Withdrawing your super early
As the COVID-19 virus took a sledgehammer to the economy, the federal government rapidly introduced a range of initiatives to help individuals who lost income as a result of the measures taken to control the virus.
One of those initiatives was to allow qualifying individuals access to a portion of their superannuation to help them meet their living costs. Withdrawals are tax free and don’t need to be included in tax returns. Most people can withdraw up to $10,000 in the 2019/2020 financial year and up to a further $10,000 in the 2020/2021 financial year.
For many people this early access to super will prove to be a financial lifesaver, but for others the short-term gain may lead to a significant dip in wealth at retirement. And the younger you are, the greater that impact on retirement is likely to be.
Alexander provides an example that many people will be able to relate to. He’s a 30-year-old hospitality worker, and due to the casual nature of his recent employment he is not eligible for the JobKeeper allowance. He is eligible to apply for early release of his super under the COVID-19 provisions, however before going down this route he wants an idea of what the withdrawal will mean to his long term situation.
Taking the max
Much depends, of course, on the future performance of his superannuation fund. However, if Alexander withdraws $20,000 over the two financial years, and if his super fund delivers a modest 3% per annum net return (after fees, tax and inflation), then by age pension age (currently 67), Alexander will have $39,700 less in retirement savings than if he doesn’t make the withdrawal.
At a 4% net return, he will be $65,360 worse off if he makes the super withdrawal.
But that’s not the only disadvantage for Alexander. A smaller lump sum at retirement means a lower annual income. If Alexander draws down his super over a 20 year period, at a 3% net return, he will be around $2,670 worse off each year as a result of making the withdrawal. Over 20 years that adds up to a total loss of $53,375. At a 4% return, his youthful withdrawal will cost him over $96,000 by the time he reaches 87.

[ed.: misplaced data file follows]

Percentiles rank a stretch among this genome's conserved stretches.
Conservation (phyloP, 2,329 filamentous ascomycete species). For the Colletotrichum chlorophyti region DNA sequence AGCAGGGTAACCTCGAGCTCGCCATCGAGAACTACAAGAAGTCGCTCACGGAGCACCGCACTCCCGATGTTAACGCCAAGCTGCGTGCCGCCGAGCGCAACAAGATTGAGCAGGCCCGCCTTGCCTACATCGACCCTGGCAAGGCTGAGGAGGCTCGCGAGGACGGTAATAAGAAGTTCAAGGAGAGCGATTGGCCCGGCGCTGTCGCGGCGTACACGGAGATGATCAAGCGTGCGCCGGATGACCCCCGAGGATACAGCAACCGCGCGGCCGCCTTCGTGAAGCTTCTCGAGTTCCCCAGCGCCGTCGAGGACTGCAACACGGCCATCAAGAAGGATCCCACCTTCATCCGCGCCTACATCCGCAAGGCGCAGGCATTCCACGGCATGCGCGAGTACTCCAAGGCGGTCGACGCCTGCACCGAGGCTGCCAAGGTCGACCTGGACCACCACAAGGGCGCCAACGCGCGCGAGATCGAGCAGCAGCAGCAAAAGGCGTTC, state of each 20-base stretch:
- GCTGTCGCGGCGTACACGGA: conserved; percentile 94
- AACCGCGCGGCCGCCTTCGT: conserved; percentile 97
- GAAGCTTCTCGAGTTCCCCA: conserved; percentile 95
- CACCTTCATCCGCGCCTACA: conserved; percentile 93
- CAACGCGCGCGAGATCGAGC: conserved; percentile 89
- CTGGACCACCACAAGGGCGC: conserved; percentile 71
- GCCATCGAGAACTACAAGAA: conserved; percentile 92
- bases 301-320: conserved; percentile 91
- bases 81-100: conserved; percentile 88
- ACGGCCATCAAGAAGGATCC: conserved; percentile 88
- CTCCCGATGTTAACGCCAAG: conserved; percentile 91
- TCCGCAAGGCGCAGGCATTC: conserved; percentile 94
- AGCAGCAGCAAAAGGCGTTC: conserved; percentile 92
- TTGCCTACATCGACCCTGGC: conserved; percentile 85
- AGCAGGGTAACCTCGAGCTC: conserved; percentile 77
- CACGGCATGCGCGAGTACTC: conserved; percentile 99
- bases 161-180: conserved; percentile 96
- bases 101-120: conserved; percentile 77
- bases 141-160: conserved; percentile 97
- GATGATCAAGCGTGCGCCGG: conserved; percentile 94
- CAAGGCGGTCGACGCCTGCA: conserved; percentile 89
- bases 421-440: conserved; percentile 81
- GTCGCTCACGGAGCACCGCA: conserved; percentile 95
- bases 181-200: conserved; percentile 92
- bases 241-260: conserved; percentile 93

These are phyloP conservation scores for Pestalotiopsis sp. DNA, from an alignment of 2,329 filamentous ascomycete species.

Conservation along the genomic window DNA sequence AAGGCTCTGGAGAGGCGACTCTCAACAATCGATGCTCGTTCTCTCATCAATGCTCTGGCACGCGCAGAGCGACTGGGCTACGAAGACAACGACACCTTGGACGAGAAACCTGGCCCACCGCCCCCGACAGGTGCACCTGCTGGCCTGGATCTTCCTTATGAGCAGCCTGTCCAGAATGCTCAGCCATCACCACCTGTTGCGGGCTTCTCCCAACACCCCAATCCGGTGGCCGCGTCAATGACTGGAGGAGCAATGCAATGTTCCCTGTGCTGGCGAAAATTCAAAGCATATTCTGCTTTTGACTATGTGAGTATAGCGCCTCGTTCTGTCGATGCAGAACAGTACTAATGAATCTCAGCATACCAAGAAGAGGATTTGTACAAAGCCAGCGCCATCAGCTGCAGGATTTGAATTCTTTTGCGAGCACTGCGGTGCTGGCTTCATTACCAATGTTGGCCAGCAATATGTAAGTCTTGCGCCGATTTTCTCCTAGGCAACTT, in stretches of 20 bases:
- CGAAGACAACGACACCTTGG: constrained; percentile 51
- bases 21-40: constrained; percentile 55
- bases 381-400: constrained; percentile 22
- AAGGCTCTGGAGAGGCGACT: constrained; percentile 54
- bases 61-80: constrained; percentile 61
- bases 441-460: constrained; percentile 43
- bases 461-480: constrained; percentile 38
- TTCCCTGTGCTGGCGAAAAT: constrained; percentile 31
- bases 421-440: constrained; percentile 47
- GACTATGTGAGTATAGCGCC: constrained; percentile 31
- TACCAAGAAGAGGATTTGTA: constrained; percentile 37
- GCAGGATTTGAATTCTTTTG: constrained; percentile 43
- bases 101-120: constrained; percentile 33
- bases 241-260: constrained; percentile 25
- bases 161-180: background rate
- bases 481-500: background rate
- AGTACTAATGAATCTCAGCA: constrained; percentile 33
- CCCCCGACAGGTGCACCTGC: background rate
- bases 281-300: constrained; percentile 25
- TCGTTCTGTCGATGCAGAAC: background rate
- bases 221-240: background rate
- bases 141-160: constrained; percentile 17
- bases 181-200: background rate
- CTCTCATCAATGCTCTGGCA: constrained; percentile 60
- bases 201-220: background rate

Reducing the risk
On the plus side, if Alexander is eligible for a part age pension when he retires, his smaller superannuation balance may see him receive a bigger age pension.
There are other things Alexander can do to reduce the financial consequences of accessing his super early. One is to only make the withdrawal if he absolutely has to. Or if he does make the withdrawal, to use the bare minimum and, when his employment situation improves, to contribute the remaining amount back to his super fund as a non-concessional contribution.
COVID-19 is adding further complexity to our financial lives, so before you make any big changes to your financial situation, speak to one of our financial advisers and accountants to get personalised advice for your unique situation.
Book Your Financial
Receive customised recommendations to improve both your personal and business related financial health.
Related Blog Articles
Who thought house prices were going to fall due to the economic fallout from the COVID-19 pandemic? Our hand is up! Unfortunately for us, and for those wanting to enter the housing market for the first time, we were wrong. This article discusses the continued increase...
Since November 2020, borrowers have been indulging in record low interest rates, but what happens when rates start to rise, and mortgage repayments become unmanageable? This article discusses interest rates of the past and uses a case study to show the importance of...
When we consider
family business dynasties,
there’s probably few as
Australian or as diverse as the
cray fishing Thompson family
from the seaside town of
Cervantes. Read more here …
Insight’s support for Amaroo
stretches from tax advice, to
business strategies, and managing
the company’s payroll.
The 2020-21 Federal Budget is a road to recovery paved with cash.
Key initiatives include:
• Personal income tax cuts from 1 July 2020
• A $4 billion ‘JobMaker’ Hiring Credit to encourage businesses to take on additional employees aged 16 to 35 years old
• $110 billion in infrastructure investment over 10 years
• Immediate deductions for business investment in capital assets
• Changes to how companies can manage losses
• Access to generous tax concessions for a wider range of businesses